Title: The Falling Woman
Author: Pat Murphy
Genre: (science fiction), magical realism, historical fiction
My rating: 3 of 5 stars
Winner of the Nebula Award: An archaeologist with a strange power risks death to unlock the secret of the Mayans
When night falls over the Yucatan, the archaeologists lay down their tools. But while her colleagues relax, Elizabeth Butler searches for shadows. A famous scientist with a reputation for eccentricity, she carries a strange secret. Where others see nothing but dirt and bones and fragments of pottery, Elizabeth sees shades of the men and women who walked this ground thousands of years before. She can speak to the past—and the past is beginning to speak back.
As Elizabeth communes with ghosts, the daughter she abandoned flies to Mexico hoping for a reunion. She finds a mother embroiled in the supernatural, on a quest for the true reason for the Mayans’ disappearance. To dig up the truth, the archaeologist who talks to the dead must learn a far more difficult skill: speaking to her daughter.
I really liked the idea of this book, but everything about it just seemed faded - as though someone took the intensity dial and cranked it way down. I liked it, but it wasn't as good as I was hoping it would be. I think part of it was a matter of expectations. I was expecting science fiction, but this book read more like historical fiction. There was a lot more history and archaeology in this book than science and technology. I really enjoy historical fiction, but it just wasn't what I was expecting.
The Falling Woman interweaves the stories of a mother and daughter, Elizabeth and Diane Butler. Elizabeth is a renowned archaeologist who has struggled with sanity all her life. She sees visions of people from the past, and has had to deal with the stigma of insanity. Diane grew up away from her mother, and her dad has taught her to always be in control of herself. It's the complete opposite of Elizabeth's outlook on life, and after a twenty year separation, you can imagine that their reunion is a little awkward. The two meet in the middle of an archaeology dig of the ancient Mayan civilization. Spirits begin to haunt both women, and soon it becomes clear that they are both in danger.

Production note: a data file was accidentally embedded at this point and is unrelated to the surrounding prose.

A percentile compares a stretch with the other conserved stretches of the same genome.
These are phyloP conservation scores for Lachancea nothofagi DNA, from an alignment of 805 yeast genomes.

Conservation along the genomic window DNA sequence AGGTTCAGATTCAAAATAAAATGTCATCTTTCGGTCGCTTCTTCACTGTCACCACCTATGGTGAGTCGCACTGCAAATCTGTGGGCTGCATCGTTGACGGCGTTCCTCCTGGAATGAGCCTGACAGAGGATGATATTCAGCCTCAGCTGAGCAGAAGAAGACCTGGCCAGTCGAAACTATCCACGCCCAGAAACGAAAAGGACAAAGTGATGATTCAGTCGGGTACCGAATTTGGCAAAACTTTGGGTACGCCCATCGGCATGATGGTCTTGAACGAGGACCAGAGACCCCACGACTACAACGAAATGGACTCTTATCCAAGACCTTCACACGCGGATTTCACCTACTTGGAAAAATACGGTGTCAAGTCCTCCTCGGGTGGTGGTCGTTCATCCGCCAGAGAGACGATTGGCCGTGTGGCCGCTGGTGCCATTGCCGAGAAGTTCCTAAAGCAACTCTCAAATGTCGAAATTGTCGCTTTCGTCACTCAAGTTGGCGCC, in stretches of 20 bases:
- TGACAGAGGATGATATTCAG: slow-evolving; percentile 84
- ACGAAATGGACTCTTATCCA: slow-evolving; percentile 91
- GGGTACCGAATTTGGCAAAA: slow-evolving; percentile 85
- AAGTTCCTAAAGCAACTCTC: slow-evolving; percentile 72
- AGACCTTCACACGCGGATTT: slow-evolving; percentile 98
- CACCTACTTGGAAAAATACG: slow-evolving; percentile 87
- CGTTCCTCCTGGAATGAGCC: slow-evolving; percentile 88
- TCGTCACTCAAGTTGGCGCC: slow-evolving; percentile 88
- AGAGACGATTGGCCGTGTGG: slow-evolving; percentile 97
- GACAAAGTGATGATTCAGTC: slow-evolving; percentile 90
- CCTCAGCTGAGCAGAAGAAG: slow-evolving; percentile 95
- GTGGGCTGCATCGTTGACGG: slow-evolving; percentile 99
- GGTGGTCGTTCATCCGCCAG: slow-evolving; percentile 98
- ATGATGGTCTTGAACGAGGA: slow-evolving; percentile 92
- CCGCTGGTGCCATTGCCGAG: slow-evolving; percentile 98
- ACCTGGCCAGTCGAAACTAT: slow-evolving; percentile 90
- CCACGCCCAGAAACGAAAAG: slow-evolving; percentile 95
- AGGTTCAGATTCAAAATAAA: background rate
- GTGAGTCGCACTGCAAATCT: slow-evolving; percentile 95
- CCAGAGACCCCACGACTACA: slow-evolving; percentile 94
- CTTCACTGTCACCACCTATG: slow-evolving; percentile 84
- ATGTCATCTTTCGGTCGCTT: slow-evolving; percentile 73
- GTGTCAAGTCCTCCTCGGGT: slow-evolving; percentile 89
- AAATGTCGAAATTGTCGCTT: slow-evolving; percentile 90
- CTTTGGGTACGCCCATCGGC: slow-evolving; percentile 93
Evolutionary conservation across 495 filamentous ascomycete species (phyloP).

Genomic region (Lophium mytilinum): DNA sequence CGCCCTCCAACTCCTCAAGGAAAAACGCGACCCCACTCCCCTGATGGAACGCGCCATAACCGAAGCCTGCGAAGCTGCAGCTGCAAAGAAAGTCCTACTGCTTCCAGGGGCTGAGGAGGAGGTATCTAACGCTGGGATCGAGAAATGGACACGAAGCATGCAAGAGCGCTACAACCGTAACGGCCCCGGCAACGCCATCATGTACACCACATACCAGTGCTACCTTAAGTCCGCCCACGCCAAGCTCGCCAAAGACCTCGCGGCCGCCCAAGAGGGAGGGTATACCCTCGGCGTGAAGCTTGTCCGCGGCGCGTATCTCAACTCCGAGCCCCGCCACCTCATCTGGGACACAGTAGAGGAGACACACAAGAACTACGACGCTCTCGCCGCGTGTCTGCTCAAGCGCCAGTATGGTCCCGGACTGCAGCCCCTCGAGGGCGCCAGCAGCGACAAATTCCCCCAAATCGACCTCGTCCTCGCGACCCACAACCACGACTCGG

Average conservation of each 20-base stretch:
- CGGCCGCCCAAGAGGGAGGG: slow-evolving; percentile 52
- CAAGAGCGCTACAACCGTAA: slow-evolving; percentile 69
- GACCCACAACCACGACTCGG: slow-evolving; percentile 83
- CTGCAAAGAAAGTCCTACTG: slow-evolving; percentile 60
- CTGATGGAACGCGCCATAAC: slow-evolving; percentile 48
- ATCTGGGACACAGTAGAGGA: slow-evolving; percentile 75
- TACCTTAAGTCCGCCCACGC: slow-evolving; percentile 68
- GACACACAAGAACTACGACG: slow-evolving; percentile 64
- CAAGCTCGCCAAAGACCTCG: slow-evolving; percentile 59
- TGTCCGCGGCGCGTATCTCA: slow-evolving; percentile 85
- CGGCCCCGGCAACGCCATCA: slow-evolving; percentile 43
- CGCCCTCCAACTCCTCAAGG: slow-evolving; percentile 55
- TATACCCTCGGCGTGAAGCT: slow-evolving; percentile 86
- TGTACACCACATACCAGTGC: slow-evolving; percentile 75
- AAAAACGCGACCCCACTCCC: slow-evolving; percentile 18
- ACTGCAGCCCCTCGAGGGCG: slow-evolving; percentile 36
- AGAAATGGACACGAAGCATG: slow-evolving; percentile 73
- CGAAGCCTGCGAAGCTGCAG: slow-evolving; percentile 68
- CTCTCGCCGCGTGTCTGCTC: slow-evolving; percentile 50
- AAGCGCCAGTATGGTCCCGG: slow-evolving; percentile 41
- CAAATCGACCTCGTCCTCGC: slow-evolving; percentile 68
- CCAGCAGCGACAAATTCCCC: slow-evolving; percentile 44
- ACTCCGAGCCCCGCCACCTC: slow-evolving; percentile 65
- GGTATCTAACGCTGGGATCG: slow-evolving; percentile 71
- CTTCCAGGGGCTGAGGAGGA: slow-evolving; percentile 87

I really liked Elizabeth's voice. She's such an original character, at least for me - she was a jaded yet fiercely determined archaeologist, and she embraced the supernatural and other cultures. Diane wasn't quite as interesting as her mother, but I thought she was a nice contrast to her mother and it was interesting to see her grow up throughout the course of the novel. I also really liked that the story focused on Mayan civilization. The Mayans were one of my favorite cultures to learn about in school, and I was fascinated by how much of their lives revolved around their gods and supernatural events. This book did a great job of portraying the Mayan culture without sensationalizing it, and gave it a lot of respect.
I also really liked the supernatural element and the overarching plot. What I didn't like so much was the lack of intensity. You would imagine some excitement if ancient Mayan spirits began talking to you and warning you of danger and sacrifice. The thing is, most of the book is just warnings. You don't know what the danger is until almost the very end, and when it actually comes it is very anticlimactic. I felt like there just could have been more. I appreciated the parallels in ancient and modern times, but it felt like the solution to the danger was too easy.
I liked this book, and I think it's worth giving a shot, but don't go into it expecting science fiction. This book is very much about history and archaeology, with a bit of the supernatural thrown in. It is also a mother-daughter story, and one about the sacrifices you make for the people you love.
*A free copy of this book was provided by the publisher via NetGalley in exchange for an honest review*